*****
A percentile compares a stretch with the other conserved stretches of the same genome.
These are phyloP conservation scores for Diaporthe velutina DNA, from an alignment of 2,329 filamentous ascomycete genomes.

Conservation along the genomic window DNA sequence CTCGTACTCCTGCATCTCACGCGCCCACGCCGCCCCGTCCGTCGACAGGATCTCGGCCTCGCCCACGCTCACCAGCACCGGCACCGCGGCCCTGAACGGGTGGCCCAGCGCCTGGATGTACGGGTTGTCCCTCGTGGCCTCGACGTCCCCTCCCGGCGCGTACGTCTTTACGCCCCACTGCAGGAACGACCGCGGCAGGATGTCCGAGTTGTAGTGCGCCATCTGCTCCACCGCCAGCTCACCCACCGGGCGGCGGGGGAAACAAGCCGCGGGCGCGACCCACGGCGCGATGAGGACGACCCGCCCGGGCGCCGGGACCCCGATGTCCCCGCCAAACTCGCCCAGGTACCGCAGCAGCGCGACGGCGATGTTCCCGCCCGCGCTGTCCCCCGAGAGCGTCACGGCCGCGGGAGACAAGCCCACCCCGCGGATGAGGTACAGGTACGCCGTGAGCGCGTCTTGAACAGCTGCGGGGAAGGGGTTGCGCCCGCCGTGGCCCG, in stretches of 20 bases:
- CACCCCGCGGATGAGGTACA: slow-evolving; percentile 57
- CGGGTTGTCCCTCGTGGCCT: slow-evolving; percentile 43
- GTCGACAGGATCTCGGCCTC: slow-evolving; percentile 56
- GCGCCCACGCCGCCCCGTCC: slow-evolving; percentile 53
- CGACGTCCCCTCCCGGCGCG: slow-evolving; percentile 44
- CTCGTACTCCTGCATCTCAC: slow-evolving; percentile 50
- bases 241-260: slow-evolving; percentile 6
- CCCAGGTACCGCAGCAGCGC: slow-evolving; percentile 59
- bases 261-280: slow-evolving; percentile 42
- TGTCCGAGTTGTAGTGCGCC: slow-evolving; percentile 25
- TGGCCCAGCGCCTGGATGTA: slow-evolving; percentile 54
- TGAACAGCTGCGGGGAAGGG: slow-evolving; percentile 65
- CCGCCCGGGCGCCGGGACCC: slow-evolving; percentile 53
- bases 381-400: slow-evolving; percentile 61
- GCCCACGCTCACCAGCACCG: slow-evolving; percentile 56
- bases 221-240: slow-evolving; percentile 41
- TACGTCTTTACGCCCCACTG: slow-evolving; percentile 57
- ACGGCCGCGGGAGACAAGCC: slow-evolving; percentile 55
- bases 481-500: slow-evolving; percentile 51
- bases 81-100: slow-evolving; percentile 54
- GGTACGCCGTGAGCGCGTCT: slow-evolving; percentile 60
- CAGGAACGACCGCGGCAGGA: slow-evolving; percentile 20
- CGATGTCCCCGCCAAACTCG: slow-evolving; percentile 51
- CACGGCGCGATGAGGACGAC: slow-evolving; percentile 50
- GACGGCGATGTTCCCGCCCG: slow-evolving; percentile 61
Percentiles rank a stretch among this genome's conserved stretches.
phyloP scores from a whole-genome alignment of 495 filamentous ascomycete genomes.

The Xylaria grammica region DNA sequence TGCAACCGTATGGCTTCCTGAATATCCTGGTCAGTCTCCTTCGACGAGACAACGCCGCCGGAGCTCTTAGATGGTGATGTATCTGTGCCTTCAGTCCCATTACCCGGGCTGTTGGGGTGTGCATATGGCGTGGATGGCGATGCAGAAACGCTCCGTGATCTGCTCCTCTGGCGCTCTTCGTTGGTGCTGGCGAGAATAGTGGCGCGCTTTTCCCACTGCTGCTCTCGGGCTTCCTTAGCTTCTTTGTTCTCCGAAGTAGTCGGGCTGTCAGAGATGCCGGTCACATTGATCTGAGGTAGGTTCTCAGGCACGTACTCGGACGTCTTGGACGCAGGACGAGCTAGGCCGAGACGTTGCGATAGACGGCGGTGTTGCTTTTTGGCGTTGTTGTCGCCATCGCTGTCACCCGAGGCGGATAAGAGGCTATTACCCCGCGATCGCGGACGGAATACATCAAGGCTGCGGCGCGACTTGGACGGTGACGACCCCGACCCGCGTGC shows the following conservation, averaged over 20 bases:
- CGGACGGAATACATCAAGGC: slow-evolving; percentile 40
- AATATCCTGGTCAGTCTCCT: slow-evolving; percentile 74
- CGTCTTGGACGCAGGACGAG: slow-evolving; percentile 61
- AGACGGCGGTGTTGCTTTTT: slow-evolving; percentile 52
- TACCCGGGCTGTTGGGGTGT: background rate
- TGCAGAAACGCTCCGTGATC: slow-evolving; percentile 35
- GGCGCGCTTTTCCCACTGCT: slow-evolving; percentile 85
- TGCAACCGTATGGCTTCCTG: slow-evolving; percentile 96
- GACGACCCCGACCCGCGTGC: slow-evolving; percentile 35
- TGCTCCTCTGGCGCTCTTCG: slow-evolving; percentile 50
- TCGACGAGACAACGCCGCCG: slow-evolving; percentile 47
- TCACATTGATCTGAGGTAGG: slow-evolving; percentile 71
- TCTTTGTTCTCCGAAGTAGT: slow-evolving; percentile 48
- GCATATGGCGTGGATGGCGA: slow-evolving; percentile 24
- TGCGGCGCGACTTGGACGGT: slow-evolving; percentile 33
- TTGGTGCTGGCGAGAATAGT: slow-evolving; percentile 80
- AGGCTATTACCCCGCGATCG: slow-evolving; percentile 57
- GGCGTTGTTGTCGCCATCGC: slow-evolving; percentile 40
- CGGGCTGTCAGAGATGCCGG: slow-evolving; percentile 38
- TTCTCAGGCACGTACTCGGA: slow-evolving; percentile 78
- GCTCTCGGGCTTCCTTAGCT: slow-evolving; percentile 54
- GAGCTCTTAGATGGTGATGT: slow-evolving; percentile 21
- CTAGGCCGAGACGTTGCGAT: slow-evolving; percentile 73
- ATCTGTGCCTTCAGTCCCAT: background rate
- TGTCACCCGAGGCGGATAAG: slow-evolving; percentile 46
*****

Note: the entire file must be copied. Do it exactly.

A percentile compares a stretch with the other conserved stretches of the same genome.
These are phyloP conservation scores for Diaporthe velutina DNA, from an alignment of 2,329 filamentous ascomycete genomes.

Conservation along the genomic window DNA sequence CTCGTACTCCTGCATCTCACGCGCCCACGCCGCCCCGTCCGTCGACAGGATCTCGGCCTCGCCCACGCTCACCAGCACCGGCACCGCGGCCCTGAACGGGTGGCCCAGCGCCTGGATGTACGGGTTGTCCCTCGTGGCCTCGACGTCCCCTCCCGGCGCGTACGTCTTTACGCCCCACTGCAGGAACGACCGCGGCAGGATGTCCGAGTTGTAGTGCGCCATCTGCTCCACCGCCAGCTCACCCACCGGGCGGCGGGGGAAACAAGCCGCGGGCGCGACCCACGGCGCGATGAGGACGACCCGCCCGGGCGCCGGGACCCCGATGTCCCCGCCAAACTCGCCCAGGTACCGCAGCAGCGCGACGGCGATGTTCCCGCCCGCGCTGTCCCCCGAGAGCGTCACGGCCGCGGGAGACAAGCCCACCCCGCGGATGAGGTACAGGTACGCCGTGAGCGCGTCTTGAACAGCTGCGGGGAAGGGGTTGCGCCCGCCGTGGCCCG, in stretches of 20 bases:
- CACCCCGCGGATGAGGTACA: slow-evolving; percentile 57
- CGGGTTGTCCCTCGTGGCCT: slow-evolving; percentile 43
- GTCGACAGGATCTCGGCCTC: slow-evolving; percentile 56
- GCGCCCACGCCGCCCCGTCC: slow-evolving; percentile 53
- CGACGTCCCCTCCCGGCGCG: slow-evolving; percentile 44
- CTCGTACTCCTGCATCTCAC: slow-evolving; percentile 50
- bases 241-260: slow-evolving; percentile 6
- CCCAGGTACCGCAGCAGCGC: slow-evolving; percentile 59
- bases 261-280: slow-evolving; percentile 42
- TGTCCGAGTTGTAGTGCGCC: slow-evolving; percentile 25
- TGGCCCAGCGCCTGGATGTA: slow-evolving; percentile 54
- TGAACAGCTGCGGGGAAGGG: slow-evolving; percentile 65
- CCGCCCGGGCGCCGGGACCC: slow-evolving; percentile 53
- bases 381-400: slow-evolving; percentile 61
- GCCCACGCTCACCAGCACCG: slow-evolving; percentile 56
- bases 221-240: slow-evolving; percentile 41
- TACGTCTTTACGCCCCACTG: slow-evolving; percentile 57
- ACGGCCGCGGGAGACAAGCC: slow-evolving; percentile 55
- bases 481-500: slow-evolving; percentile 51
- bases 81-100: slow-evolving; percentile 54
- GGTACGCCGTGAGCGCGTCT: slow-evolving; percentile 60
- CAGGAACGACCGCGGCAGGA: slow-evolving; percentile 20
- CGATGTCCCCGCCAAACTCG: slow-evolving; percentile 51
- CACGGCGCGATGAGGACGAC: slow-evolving; percentile 50
- GACGGCGATGTTCCCGCCCG: slow-evolving; percentile 61
Percentiles rank a stretch among this genome's conserved stretches.
phyloP scores from a whole-genome alignment of 495 filamentous ascomycete genomes.

The Xylaria grammica region DNA sequence TGCAACCGTATGGCTTCCTGAATATCCTGGTCAGTCTCCTTCGACGAGACAACGCCGCCGGAGCTCTTAGATGGTGATGTATCTGTGCCTTCAGTCCCATTACCCGGGCTGTTGGGGTGTGCATATGGCGTGGATGGCGATGCAGAAACGCTCCGTGATCTGCTCCTCTGGCGCTCTTCGTTGGTGCTGGCGAGAATAGTGGCGCGCTTTTCCCACTGCTGCTCTCGGGCTTCCTTAGCTTCTTTGTTCTCCGAAGTAGTCGGGCTGTCAGAGATGCCGGTCACATTGATCTGAGGTAGGTTCTCAGGCACGTACTCGGACGTCTTGGACGCAGGACGAGCTAGGCCGAGACGTTGCGATAGACGGCGGTGTTGCTTTTTGGCGTTGTTGTCGCCATCGCTGTCACCCGAGGCGGATAAGAGGCTATTACCCCGCGATCGCGGACGGAATACATCAAGGCTGCGGCGCGACTTGGACGGTGACGACCCCGACCCGCGTGC shows the following conservation, averaged over 20 bases:
- CGGACGGAATACATCAAGGC: slow-evolving; percentile 40
- AATATCCTGGTCAGTCTCCT: slow-evolving; percentile 74
- CGTCTTGGACGCAGGACGAG: slow-evolving; percentile 61
- AGACGGCGGTGTTGCTTTTT: slow-evolving; percentile 52
- TACCCGGGCTGTTGGGGTGT: background rate
- TGCAGAAACGCTCCGTGATC: slow-evolving; percentile 35
- GGCGCGCTTTTCCCACTGCT: slow-evolving; percentile 85
- TGCAACCGTATGGCTTCCTG: slow-evolving; percentile 96
- GACGACCCCGACCCGCGTGC: slow-evolving; percentile 35
- TGCTCCTCTGGCGCTCTTCG: slow-evolving; percentile 50
- TCGACGAGACAACGCCGCCG: slow-evolving; percentile 47
- TCACATTGATCTGAGGTAGG: slow-evolving; percentile 71
- TCTTTGTTCTCCGAAGTAGT: slow-evolving; percentile 48
- GCATATGGCGTGGATGGCGA: slow-evolving; percentile 24
- TGCGGCGCGACTTGGACGGT: slow-evolving; percentile 33
- TTGGTGCTGGCGAGAATAGT: slow-evolving; percentile 80
- AGGCTATTACCCCGCGATCG: slow-evolving; percentile 57
- GGCGTTGTTGTCGCCATCGC: slow-evolving; percentile 40
- CGGGCTGTCAGAGATGCCGG: slow-evolving; percentile 38
- TTCTCAGGCACGTACTCGGA: slow-evolving; percentile 78
- GCTCTCGGGCTTCCTTAGCT: slow-evolving; percentile 54
- GAGCTCTTAGATGGTGATGT: slow-evolving; percentile 21
- CTAGGCCGAGACGTTGCGAT: slow-evolving; percentile 73
- ATCTGTGCCTTCAGTCCCAT: background rate
- TGTCACCCGAGGCGGATAAG: slow-evolving; percentile 46